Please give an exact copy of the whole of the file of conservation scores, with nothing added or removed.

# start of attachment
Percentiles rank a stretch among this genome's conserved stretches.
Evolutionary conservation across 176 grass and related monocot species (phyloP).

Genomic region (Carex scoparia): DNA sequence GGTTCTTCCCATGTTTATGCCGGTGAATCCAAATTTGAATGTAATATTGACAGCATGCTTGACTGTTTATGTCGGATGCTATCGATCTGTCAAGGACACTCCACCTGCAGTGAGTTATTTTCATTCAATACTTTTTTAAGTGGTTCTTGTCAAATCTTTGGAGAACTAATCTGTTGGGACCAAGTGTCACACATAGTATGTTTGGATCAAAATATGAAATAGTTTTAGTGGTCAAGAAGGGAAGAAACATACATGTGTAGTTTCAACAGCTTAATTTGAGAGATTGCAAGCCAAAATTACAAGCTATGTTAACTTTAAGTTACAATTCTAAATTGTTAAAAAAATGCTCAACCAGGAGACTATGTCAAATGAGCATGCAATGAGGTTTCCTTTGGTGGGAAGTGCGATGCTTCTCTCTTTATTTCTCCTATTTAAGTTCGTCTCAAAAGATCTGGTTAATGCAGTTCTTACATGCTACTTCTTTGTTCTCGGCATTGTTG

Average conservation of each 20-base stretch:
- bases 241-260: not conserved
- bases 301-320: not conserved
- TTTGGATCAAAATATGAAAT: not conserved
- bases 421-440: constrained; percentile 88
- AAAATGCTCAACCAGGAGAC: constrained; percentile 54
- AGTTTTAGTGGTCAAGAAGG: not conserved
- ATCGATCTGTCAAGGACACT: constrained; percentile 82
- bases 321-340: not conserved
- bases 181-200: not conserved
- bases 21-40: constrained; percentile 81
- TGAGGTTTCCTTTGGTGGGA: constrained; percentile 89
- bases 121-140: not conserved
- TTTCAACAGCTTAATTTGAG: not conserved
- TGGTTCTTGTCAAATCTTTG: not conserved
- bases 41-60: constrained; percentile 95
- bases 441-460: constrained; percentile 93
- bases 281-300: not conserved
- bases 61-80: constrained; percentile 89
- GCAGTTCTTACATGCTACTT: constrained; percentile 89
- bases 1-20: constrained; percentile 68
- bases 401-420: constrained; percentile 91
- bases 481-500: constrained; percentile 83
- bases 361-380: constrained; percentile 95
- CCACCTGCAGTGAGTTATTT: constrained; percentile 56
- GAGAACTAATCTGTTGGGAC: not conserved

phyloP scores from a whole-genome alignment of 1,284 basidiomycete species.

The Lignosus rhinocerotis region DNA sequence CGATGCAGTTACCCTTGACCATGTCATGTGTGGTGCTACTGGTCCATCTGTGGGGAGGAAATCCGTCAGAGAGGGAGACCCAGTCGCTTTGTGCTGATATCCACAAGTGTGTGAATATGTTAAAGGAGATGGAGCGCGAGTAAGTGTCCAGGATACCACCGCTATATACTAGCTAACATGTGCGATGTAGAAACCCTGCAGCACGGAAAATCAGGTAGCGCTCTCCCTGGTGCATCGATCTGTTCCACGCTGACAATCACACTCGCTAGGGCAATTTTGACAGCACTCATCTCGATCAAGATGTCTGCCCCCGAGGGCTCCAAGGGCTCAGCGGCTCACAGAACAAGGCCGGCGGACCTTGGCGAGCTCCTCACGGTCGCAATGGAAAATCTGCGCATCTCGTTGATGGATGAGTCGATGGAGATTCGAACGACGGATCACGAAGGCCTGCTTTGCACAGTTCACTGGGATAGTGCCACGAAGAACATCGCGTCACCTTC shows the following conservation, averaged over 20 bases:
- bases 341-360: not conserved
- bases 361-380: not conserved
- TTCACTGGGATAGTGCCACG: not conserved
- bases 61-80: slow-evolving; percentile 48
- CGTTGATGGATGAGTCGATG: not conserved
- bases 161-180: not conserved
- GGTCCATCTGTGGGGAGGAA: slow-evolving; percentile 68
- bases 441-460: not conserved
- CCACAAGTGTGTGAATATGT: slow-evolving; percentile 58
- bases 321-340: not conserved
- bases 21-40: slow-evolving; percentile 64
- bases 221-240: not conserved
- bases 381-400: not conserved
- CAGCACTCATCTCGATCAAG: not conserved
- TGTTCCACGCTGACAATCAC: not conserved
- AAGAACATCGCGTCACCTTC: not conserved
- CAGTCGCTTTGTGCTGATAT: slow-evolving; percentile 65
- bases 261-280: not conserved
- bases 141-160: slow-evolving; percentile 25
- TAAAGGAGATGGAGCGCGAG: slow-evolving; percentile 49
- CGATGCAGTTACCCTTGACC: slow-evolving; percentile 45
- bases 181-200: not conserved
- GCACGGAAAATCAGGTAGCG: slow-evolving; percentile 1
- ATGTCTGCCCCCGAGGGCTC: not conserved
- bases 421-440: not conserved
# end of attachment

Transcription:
Percentiles rank a stretch among this genome's conserved stretches.
Evolutionary conservation across 176 grass and related monocot species (phyloP).

Genomic region (Carex scoparia): DNA sequence GGTTCTTCCCATGTTTATGCCGGTGAATCCAAATTTGAATGTAATATTGACAGCATGCTTGACTGTTTATGTCGGATGCTATCGATCTGTCAAGGACACTCCACCTGCAGTGAGTTATTTTCATTCAATACTTTTTTAAGTGGTTCTTGTCAAATCTTTGGAGAACTAATCTGTTGGGACCAAGTGTCACACATAGTATGTTTGGATCAAAATATGAAATAGTTTTAGTGGTCAAGAAGGGAAGAAACATACATGTGTAGTTTCAACAGCTTAATTTGAGAGATTGCAAGCCAAAATTACAAGCTATGTTAACTTTAAGTTACAATTCTAAATTGTTAAAAAAATGCTCAACCAGGAGACTATGTCAAATGAGCATGCAATGAGGTTTCCTTTGGTGGGAAGTGCGATGCTTCTCTCTTTATTTCTCCTATTTAAGTTCGTCTCAAAAGATCTGGTTAATGCAGTTCTTACATGCTACTTCTTTGTTCTCGGCATTGTTG

Average conservation of each 20-base stretch:
- bases 241-260: not conserved
- bases 301-320: not conserved
- TTTGGATCAAAATATGAAAT: not conserved
- bases 421-440: constrained; percentile 88
- AAAATGCTCAACCAGGAGAC: constrained; percentile 54
- AGTTTTAGTGGTCAAGAAGG: not conserved
- ATCGATCTGTCAAGGACACT: constrained; percentile 82
- bases 321-340: not conserved
- bases 181-200: not conserved
- bases 21-40: constrained; percentile 81
- TGAGGTTTCCTTTGGTGGGA: constrained; percentile 89
- bases 121-140: not conserved
- TTTCAACAGCTTAATTTGAG: not conserved
- TGGTTCTTGTCAAATCTTTG: not conserved
- bases 41-60: constrained; percentile 95
- bases 441-460: constrained; percentile 93
- bases 281-300: not conserved
- bases 61-80: constrained; percentile 89
- GCAGTTCTTACATGCTACTT: constrained; percentile 89
- bases 1-20: constrained; percentile 68
- bases 401-420: constrained; percentile 91
- bases 481-500: constrained; percentile 83
- bases 361-380: constrained; percentile 95
- CCACCTGCAGTGAGTTATTT: constrained; percentile 56
- GAGAACTAATCTGTTGGGAC: not conserved

phyloP scores from a whole-genome alignment of 1,284 basidiomycete species.

The Lignosus rhinocerotis region DNA sequence CGATGCAGTTACCCTTGACCATGTCATGTGTGGTGCTACTGGTCCATCTGTGGGGAGGAAATCCGTCAGAGAGGGAGACCCAGTCGCTTTGTGCTGATATCCACAAGTGTGTGAATATGTTAAAGGAGATGGAGCGCGAGTAAGTGTCCAGGATACCACCGCTATATACTAGCTAACATGTGCGATGTAGAAACCCTGCAGCACGGAAAATCAGGTAGCGCTCTCCCTGGTGCATCGATCTGTTCCACGCTGACAATCACACTCGCTAGGGCAATTTTGACAGCACTCATCTCGATCAAGATGTCTGCCCCCGAGGGCTCCAAGGGCTCAGCGGCTCACAGAACAAGGCCGGCGGACCTTGGCGAGCTCCTCACGGTCGCAATGGAAAATCTGCGCATCTCGTTGATGGATGAGTCGATGGAGATTCGAACGACGGATCACGAAGGCCTGCTTTGCACAGTTCACTGGGATAGTGCCACGAAGAACATCGCGTCACCTTC shows the following conservation, averaged over 20 bases:
- bases 341-360: not conserved
- bases 361-380: not conserved
- TTCACTGGGATAGTGCCACG: not conserved
- bases 61-80: slow-evolving; percentile 48
- CGTTGATGGATGAGTCGATG: not conserved
- bases 161-180: not conserved
- GGTCCATCTGTGGGGAGGAA: slow-evolving; percentile 68
- bases 441-460: not conserved
- CCACAAGTGTGTGAATATGT: slow-evolving; percentile 58
- bases 321-340: not conserved
- bases 21-40: slow-evolving; percentile 64
- bases 221-240: not conserved
- bases 381-400: not conserved
- CAGCACTCATCTCGATCAAG: not conserved
- TGTTCCACGCTGACAATCAC: not conserved
- AAGAACATCGCGTCACCTTC: not conserved
- CAGTCGCTTTGTGCTGATAT: slow-evolving; percentile 65
- bases 261-280: not conserved
- bases 141-160: slow-evolving; percentile 25
- TAAAGGAGATGGAGCGCGAG: slow-evolving; percentile 49
- CGATGCAGTTACCCTTGACC: slow-evolving; percentile 45
- bases 181-200: not conserved
- GCACGGAAAATCAGGTAGCG: slow-evolving; percentile 1
- ATGTCTGCCCCCGAGGGCTC: not conserved
- bases 421-440: not conserved